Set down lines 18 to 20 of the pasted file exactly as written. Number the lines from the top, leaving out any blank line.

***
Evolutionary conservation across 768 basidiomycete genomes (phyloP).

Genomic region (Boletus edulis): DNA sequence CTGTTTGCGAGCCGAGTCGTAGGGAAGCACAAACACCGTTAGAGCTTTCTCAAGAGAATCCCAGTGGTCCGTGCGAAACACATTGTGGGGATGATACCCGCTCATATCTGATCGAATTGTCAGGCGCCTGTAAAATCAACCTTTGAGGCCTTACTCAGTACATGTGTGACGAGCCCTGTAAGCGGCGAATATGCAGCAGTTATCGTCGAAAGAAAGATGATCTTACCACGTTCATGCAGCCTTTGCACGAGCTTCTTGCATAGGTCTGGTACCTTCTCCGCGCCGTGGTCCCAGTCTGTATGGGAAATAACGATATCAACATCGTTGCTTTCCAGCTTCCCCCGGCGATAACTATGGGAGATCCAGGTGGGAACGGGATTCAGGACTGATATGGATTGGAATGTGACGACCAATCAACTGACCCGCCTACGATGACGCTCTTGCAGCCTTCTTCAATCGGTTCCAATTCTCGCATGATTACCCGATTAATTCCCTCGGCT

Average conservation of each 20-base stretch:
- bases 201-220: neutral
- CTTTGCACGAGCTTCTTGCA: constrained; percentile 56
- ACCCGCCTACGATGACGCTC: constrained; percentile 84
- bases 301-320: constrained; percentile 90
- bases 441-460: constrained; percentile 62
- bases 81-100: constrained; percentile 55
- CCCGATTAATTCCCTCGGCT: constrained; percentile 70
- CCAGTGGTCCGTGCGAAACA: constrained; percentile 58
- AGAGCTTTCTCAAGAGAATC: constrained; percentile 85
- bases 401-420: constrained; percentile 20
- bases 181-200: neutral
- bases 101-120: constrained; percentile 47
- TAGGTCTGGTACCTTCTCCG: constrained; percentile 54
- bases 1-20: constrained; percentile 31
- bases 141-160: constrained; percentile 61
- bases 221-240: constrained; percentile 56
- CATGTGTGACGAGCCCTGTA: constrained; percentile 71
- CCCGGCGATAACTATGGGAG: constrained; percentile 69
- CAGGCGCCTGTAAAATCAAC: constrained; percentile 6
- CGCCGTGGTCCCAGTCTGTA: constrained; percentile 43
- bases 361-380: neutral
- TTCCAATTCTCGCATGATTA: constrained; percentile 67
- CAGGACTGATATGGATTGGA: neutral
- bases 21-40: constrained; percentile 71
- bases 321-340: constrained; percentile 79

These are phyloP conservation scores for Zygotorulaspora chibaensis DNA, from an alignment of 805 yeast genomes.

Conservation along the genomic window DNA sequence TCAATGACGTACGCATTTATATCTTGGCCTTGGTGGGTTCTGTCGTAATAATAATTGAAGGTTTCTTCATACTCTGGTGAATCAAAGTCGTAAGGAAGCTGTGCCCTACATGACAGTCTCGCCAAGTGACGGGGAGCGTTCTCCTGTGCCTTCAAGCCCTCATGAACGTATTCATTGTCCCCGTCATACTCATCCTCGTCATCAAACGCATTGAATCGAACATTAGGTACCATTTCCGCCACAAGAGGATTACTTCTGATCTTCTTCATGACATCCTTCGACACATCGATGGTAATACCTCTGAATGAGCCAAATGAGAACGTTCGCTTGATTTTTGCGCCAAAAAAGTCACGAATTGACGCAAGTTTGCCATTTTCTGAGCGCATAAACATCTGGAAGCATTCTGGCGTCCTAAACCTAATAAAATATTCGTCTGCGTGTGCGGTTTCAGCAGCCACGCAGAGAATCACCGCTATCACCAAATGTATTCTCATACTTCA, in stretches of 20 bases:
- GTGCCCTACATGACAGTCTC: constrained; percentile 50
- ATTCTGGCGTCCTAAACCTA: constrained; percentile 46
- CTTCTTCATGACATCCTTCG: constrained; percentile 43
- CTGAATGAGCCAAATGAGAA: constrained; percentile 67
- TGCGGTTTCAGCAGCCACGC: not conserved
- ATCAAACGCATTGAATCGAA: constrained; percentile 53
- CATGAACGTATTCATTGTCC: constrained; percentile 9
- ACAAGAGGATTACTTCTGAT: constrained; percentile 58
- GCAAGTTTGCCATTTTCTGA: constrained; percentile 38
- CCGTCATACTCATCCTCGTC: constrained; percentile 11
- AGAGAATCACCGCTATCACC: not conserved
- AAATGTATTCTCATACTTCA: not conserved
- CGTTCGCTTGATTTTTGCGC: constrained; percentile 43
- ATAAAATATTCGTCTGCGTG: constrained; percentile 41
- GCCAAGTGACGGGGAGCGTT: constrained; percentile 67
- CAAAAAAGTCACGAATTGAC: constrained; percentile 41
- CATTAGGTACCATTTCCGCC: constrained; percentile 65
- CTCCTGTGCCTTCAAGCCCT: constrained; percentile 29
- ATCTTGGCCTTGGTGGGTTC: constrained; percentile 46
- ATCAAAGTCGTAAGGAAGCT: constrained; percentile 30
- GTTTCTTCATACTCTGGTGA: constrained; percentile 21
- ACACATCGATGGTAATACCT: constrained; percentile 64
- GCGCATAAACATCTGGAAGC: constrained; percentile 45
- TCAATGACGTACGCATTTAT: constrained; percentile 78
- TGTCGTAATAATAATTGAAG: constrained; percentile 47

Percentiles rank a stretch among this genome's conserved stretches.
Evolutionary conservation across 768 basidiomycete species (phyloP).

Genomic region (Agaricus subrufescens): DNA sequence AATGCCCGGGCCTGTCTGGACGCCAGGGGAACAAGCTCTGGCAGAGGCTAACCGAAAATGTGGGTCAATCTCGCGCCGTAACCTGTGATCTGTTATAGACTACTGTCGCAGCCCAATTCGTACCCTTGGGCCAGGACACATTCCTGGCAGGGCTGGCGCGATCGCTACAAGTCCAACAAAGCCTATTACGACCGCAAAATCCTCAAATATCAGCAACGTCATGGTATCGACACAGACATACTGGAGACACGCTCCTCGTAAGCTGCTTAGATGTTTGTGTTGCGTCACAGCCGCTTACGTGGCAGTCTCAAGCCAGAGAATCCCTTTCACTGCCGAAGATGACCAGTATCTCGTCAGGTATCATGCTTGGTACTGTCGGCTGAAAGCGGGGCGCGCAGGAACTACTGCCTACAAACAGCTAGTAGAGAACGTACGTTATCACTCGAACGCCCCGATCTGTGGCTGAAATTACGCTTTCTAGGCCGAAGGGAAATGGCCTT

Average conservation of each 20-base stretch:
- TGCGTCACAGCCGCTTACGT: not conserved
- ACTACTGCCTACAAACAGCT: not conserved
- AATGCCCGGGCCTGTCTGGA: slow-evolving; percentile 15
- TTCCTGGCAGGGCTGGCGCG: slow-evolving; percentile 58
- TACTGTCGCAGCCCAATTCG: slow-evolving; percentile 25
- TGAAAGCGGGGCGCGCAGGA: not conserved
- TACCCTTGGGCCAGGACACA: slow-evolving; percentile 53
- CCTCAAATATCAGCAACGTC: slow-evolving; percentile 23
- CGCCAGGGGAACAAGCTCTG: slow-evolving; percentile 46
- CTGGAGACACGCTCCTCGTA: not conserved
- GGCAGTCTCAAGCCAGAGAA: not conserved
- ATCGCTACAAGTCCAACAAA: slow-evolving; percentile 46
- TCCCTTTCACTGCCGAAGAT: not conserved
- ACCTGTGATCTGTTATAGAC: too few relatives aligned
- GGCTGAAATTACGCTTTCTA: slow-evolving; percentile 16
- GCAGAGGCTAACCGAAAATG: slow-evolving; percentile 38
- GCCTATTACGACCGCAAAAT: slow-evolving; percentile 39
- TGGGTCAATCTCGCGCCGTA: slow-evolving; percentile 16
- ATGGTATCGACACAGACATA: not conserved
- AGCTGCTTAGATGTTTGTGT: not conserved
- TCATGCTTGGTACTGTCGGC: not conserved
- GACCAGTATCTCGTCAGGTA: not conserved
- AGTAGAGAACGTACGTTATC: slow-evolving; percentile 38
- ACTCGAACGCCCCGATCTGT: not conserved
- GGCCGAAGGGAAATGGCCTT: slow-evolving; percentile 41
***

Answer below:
- bases 141-160: constrained; percentile 61
- bases 221-240: constrained; percentile 56
- CATGTGTGACGAGCCCTGTA: constrained; percentile 71